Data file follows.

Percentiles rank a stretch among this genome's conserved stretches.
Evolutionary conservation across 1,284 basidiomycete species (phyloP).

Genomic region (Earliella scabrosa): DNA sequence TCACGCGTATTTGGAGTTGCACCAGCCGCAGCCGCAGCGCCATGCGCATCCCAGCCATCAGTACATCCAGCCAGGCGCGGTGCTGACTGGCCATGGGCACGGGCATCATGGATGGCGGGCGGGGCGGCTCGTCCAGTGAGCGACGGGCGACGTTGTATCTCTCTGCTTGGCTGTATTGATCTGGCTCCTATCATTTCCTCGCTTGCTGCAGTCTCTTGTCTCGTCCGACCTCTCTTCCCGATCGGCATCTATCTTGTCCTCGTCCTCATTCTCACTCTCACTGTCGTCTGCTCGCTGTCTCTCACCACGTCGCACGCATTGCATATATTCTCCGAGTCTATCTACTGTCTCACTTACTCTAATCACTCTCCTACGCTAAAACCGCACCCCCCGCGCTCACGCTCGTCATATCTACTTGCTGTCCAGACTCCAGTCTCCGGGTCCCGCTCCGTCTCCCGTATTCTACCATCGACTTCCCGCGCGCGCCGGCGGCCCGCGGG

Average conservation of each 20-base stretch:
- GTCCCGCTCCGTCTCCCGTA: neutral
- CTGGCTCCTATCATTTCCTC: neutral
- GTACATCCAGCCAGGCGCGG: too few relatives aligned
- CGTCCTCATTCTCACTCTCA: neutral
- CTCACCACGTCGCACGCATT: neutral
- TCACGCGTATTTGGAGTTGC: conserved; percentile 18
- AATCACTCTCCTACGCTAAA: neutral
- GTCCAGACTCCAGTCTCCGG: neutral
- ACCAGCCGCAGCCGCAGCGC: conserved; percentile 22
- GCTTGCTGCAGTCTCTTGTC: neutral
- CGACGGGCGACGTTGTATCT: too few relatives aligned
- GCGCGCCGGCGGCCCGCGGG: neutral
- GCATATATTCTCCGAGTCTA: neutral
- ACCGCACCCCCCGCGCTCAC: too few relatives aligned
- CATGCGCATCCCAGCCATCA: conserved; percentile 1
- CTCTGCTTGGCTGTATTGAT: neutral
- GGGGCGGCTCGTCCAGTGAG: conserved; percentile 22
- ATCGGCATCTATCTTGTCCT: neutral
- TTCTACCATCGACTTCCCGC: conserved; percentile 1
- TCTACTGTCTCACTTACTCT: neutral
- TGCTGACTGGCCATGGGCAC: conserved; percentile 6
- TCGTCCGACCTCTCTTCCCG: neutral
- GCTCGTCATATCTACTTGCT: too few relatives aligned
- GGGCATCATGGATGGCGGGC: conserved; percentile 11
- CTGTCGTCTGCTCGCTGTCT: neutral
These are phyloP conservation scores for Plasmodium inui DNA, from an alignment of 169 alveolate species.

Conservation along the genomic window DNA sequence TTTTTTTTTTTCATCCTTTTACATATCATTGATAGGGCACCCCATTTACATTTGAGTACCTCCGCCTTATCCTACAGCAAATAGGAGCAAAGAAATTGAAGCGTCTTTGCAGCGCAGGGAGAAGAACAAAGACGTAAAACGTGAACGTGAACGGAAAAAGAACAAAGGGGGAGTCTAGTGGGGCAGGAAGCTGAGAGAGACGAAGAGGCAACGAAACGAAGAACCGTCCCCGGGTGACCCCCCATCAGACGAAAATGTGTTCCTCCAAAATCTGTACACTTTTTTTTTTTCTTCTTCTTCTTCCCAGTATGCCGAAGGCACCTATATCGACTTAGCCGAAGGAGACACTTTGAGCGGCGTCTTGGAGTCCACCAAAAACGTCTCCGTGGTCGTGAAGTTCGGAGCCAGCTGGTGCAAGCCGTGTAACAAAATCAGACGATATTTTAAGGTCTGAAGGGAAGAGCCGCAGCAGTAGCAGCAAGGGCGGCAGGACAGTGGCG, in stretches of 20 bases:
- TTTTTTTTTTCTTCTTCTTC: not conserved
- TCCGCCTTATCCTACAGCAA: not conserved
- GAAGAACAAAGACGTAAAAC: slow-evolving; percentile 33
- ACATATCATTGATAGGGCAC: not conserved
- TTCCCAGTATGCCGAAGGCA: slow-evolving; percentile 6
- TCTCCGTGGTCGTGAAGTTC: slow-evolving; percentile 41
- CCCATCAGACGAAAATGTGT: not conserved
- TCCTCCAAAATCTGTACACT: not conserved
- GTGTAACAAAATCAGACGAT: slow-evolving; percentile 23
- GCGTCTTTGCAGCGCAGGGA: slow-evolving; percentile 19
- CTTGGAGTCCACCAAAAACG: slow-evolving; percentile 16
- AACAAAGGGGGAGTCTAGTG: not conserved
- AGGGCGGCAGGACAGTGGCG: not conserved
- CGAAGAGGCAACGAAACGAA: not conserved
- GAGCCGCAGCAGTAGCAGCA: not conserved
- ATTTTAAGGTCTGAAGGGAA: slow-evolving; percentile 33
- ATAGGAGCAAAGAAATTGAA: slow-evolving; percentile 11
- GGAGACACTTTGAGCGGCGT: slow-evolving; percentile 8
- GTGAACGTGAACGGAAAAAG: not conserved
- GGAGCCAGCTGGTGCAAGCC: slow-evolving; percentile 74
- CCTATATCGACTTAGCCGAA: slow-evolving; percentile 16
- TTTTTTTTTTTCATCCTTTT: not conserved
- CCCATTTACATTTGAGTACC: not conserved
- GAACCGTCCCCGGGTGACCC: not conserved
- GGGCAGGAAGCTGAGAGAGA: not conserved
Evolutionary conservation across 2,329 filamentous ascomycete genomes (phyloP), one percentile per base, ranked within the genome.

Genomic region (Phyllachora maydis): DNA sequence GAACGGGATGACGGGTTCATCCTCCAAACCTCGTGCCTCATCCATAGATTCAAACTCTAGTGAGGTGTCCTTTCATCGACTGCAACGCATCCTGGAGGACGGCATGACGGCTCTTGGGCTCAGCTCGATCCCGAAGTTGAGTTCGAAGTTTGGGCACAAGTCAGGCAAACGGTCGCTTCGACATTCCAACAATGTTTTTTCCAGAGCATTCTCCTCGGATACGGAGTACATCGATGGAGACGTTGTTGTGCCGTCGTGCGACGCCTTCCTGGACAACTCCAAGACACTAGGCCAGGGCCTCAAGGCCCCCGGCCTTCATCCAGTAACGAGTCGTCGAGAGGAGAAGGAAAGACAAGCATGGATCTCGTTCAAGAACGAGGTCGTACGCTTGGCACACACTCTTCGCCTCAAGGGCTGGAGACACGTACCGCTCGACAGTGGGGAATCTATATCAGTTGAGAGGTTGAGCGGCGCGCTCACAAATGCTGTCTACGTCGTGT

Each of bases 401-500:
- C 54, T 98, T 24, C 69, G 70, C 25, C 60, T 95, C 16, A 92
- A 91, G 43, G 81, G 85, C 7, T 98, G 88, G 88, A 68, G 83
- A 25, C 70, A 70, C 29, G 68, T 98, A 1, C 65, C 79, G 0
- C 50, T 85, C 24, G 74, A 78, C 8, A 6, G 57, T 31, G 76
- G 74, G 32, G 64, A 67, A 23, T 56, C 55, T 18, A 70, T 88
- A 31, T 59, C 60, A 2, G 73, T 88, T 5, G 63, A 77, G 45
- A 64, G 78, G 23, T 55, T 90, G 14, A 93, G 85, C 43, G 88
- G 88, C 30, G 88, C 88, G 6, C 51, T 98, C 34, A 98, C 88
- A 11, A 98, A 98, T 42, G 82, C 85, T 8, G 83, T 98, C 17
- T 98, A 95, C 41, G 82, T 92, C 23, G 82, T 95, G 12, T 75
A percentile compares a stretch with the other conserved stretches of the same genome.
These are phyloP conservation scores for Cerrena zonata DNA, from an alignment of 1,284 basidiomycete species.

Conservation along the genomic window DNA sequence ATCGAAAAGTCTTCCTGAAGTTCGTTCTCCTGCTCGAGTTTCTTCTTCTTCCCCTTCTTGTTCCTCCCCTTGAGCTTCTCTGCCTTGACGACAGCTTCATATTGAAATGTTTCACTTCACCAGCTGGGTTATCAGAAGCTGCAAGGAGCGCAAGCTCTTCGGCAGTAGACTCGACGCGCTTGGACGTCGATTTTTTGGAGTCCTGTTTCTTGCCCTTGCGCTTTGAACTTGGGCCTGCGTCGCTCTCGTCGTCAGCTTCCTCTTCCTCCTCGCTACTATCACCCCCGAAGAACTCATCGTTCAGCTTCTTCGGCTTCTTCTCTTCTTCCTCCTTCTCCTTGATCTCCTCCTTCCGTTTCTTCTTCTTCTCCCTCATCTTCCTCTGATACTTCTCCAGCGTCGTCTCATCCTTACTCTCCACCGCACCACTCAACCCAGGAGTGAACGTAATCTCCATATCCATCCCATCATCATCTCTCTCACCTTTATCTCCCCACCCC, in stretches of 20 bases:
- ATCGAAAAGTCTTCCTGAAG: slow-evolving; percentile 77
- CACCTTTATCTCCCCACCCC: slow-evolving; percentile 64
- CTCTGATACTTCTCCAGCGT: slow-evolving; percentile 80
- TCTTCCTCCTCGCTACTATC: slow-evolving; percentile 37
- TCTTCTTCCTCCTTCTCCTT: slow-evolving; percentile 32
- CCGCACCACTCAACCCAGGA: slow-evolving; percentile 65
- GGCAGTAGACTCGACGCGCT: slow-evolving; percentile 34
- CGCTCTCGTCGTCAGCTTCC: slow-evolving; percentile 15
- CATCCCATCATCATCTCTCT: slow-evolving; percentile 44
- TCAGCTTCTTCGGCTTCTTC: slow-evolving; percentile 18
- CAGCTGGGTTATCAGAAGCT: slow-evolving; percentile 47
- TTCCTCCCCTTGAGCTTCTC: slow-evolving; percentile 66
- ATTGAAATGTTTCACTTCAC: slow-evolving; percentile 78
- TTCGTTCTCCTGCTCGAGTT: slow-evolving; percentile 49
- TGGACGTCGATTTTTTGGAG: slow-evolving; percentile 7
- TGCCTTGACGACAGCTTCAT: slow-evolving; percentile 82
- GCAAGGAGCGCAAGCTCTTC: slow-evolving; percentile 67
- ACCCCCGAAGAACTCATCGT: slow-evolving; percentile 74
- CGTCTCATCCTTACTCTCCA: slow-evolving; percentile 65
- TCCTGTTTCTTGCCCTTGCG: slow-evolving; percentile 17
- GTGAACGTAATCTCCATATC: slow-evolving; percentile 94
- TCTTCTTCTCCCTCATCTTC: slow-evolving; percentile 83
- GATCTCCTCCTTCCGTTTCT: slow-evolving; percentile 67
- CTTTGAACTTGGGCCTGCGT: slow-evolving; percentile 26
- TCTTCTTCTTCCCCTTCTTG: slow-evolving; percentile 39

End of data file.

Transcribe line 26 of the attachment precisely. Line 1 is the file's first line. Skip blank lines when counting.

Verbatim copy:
- TCGTCCGACCTCTCTTCCCG: neutral